Enable Text-To-Speech in Real time Apps in 70 Lines of Code

6 min read Michael Carroll on Oct 26, 2016
Text To Speech Demo

Hello, and welcome back to our series on Voice Activation in Real time web applications. In this article, we dive into a simple example of how to enable text-to-speech in a real-time AngularJS web application with just 70 lines of HTML and JavaScript. This application lets the user type in a message to be spoken, which is then sent to anyone viewing the same page. It also gives us an application to build more advanced features on later.

As we prepare to explore our sample AngularJS web application with text-to-speech features, let’s check out the underlying Speech APIs in the Chrome desktop and Android browser.

Emerging Web Speech APIs

Native solutions work well in a single technology stack such as iOS or Android, but they require substantial effort and engineering resources to maintain across a diverse array of targeted platforms. In the meantime, there is one promising set of technologies that is worth highlighting to enable rapid prototyping across desktop and Android environments. The W3C has an emerging standard for Speech Synthesis and Speech Recognition.

The Chrome desktop and Android browsers (hopefully iOS mobile soon!) include support for these speech APIs. Using the APIs it’s possible to create applications with voice control, dictation and text-to-speech. Although they don’t allow the same level of user interface polish, integration and control as native APIs, we really enjoy using them for cases where rapid development is necessary and web applications suffice.

Since you’re reading this at PubNub, we’ll presume you have a real-time application use case in mind, such as ride-hailing, messaging, IoT or other. In the sections below, we’ll dive into the text-to-speech use case, saving dictation and voice control for future articles.

Getting Started with PubNub

The first things you’ll need before you can create a real-time application with PubNub are publish and subscribe keys from PubNub (you probably already took care of this if you already followed the steps in a previous article). If you haven’t already, you can create an account, get your keys and be ready to use the PubNub network in less than 60 seconds.

That note about API versions bears repeating: the user interfaces in this series of articles use the v3 API (since they need the AngularJS API, which still runs on v3). We expect the AngularJS API to be v4-compatible soon. In the meantime, please stay alert when jumping between different versions of JS code!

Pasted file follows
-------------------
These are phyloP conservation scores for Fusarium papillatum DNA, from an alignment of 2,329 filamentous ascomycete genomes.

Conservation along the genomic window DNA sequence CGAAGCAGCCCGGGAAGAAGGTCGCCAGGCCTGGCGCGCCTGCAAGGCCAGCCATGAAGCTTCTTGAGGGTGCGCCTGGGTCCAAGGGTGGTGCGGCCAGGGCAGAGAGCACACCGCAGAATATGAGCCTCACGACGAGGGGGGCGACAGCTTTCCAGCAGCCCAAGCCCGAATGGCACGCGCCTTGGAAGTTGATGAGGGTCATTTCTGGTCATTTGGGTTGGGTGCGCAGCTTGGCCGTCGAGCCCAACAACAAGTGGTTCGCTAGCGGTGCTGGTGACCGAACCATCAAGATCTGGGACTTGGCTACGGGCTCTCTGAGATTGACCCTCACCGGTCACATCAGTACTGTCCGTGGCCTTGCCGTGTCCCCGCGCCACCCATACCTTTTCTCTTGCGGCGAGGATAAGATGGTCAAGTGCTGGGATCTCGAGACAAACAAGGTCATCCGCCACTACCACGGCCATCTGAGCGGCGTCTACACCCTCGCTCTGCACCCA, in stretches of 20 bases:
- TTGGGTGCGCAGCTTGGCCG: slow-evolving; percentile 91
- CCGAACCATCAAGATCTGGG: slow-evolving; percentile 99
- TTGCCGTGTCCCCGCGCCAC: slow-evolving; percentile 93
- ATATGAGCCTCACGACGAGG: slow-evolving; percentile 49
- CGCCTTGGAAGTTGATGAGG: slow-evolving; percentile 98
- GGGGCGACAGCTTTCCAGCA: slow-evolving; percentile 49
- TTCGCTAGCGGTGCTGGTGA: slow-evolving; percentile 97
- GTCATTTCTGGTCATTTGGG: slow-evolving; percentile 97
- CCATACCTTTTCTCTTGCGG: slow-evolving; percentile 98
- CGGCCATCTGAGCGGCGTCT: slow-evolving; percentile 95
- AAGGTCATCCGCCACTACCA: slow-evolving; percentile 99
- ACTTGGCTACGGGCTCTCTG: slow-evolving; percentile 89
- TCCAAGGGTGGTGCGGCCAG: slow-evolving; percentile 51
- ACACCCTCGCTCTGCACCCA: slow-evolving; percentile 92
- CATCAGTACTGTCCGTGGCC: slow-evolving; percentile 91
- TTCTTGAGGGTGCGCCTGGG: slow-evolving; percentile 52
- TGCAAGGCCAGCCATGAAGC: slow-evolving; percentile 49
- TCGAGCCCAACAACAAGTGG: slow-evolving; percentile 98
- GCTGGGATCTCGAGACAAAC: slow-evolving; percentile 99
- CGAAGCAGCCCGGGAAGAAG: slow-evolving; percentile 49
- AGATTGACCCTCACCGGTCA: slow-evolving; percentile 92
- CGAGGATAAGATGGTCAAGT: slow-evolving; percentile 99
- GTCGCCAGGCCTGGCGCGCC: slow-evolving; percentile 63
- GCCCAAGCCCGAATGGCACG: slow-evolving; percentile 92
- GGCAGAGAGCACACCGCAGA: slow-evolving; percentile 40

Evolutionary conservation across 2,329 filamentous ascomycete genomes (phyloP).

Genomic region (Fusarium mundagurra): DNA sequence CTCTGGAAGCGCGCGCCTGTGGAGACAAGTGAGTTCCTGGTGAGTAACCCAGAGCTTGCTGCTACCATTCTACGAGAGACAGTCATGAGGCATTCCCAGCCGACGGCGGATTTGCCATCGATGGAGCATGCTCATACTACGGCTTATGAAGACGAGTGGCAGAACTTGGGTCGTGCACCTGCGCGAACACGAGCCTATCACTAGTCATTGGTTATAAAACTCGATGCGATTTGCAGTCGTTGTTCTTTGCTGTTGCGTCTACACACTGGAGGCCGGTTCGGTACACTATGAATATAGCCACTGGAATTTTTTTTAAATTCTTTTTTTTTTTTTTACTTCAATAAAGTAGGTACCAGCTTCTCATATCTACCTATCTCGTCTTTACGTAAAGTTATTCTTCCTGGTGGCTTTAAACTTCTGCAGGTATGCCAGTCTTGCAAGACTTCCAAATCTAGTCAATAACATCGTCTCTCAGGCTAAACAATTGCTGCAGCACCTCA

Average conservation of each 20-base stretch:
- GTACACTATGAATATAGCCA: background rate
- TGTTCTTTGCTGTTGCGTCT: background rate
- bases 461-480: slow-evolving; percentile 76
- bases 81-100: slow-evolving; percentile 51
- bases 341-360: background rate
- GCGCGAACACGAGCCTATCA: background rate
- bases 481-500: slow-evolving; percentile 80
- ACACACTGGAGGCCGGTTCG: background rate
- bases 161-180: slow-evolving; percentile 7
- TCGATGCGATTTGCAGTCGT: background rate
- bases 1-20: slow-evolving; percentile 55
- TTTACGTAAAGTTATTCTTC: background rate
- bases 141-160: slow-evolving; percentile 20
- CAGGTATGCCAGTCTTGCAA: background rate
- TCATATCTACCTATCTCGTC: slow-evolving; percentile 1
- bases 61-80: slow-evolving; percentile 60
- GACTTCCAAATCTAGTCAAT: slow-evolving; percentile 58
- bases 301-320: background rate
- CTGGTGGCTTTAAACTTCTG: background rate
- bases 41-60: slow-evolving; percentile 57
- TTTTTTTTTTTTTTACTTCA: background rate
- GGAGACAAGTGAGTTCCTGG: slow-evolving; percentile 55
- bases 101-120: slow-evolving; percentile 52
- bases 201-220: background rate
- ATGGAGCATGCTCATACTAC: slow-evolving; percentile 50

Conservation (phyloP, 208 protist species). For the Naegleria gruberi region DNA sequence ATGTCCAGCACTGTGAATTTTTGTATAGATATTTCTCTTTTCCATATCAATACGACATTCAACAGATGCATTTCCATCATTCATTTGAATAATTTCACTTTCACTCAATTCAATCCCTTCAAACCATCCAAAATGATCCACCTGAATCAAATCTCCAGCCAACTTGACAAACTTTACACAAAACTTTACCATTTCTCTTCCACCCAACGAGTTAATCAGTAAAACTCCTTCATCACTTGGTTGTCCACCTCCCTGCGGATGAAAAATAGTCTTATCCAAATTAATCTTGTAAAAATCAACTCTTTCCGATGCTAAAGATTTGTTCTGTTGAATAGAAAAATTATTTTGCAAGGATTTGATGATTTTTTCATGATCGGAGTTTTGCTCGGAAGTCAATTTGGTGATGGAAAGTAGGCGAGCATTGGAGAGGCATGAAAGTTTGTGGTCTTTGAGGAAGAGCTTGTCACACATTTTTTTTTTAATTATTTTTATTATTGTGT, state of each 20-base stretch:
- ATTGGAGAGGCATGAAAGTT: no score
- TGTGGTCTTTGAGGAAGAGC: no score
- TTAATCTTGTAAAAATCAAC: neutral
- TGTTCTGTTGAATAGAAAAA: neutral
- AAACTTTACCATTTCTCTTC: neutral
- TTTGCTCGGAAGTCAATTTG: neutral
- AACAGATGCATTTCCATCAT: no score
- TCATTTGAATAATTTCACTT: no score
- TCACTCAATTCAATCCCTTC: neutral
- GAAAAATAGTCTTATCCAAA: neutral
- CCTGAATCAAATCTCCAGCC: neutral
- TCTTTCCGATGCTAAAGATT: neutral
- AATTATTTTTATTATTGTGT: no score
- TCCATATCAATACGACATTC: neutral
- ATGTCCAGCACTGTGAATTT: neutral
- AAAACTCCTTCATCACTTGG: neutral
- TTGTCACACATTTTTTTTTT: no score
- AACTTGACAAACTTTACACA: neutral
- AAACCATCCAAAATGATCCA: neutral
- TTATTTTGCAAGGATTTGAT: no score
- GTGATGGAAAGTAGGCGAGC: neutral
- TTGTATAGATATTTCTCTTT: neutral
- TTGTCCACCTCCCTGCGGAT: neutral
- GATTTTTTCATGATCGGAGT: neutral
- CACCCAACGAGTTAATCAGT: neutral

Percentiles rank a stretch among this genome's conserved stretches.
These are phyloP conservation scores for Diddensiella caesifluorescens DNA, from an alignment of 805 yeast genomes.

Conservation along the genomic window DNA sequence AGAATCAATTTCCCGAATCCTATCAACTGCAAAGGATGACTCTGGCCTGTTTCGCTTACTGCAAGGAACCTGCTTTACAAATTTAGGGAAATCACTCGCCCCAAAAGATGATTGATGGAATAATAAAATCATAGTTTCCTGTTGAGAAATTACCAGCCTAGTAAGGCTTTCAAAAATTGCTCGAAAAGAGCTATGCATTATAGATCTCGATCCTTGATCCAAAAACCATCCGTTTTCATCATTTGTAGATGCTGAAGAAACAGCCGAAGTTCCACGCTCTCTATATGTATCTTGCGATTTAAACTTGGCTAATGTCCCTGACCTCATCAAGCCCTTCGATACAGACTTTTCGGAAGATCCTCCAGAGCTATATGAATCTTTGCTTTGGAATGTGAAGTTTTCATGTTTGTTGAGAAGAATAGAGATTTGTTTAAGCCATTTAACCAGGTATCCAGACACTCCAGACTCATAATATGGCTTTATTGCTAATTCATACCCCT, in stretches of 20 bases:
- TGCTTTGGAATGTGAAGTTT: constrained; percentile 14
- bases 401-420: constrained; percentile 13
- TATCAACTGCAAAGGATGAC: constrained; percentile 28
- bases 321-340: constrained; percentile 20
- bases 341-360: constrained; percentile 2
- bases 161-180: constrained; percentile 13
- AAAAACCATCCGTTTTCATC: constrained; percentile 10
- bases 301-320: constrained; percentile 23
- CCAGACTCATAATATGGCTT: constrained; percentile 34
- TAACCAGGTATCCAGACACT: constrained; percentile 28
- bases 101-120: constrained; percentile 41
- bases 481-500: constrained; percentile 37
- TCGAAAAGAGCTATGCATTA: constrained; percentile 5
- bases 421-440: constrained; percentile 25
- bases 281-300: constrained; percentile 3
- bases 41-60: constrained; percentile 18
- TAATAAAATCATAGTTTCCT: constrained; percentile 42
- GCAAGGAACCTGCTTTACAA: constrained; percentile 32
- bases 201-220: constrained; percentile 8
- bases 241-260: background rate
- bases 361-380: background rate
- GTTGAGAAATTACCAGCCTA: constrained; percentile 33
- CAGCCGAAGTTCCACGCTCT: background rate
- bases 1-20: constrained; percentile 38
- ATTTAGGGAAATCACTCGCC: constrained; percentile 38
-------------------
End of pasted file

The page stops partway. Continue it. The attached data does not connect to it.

Diving into the Code

First up, we have the JavaScript code & CSS dependencies of our application.

<!doctype html>
  <script src=""></script>
  <script src=""></script>
  <script src=""></script>
  <script src=""></script>
  <link rel="stylesheet" href="" />
  <link rel="stylesheet" href="" />

For folks who have done front-end implementation with AngularJS before, these should be the usual suspects:

  • PubNub JavaScript client: to connect to our data stream integration channel.
  • AngularJS: were you expecting a niftier front-end framework? Impossible!
  • PubNub Angular JavaScript client: provides PubNub services in AngularJS quite nicely indeed.
  • Underscore.js: we could avoid using Underscore.JS, but then our code would be less awesome.

In addition, we bring in 2 CSS features:

  • Bootstrap: in this app, we use it just for vanilla UI presentation.
  • Font-Awesome: we love Font Awesome because it lets us use truetype font characters instead of image-based icons. Pretty sweet!

Overall, we were pretty pleased that we could build a nifty UI with so few dependencies. And with that… on to the UI!

The User Interface

Here’s what we intend the UI to look like:

user interface screenshot


The UI is pretty straightforward – everything is inside a div tag that is managed by a single controller that we’ll set up in the AngularJS code. That h3 heading should be pretty self-explanatory.

<div class="container" ng-app="PubNubAngularApp" ng-controller="MySpeechCtrl">
<pre>NOTE: make sure to update the PubNub keys below with your keys!</pre>
<h3>MyText to Speech</h3>

We provide a simple text input for a message to send to the PubNub channel as well as a button to perform the publish() action.

<input ng-model="toSend" />
<input type="button" ng-click="publish()" value="Send!" />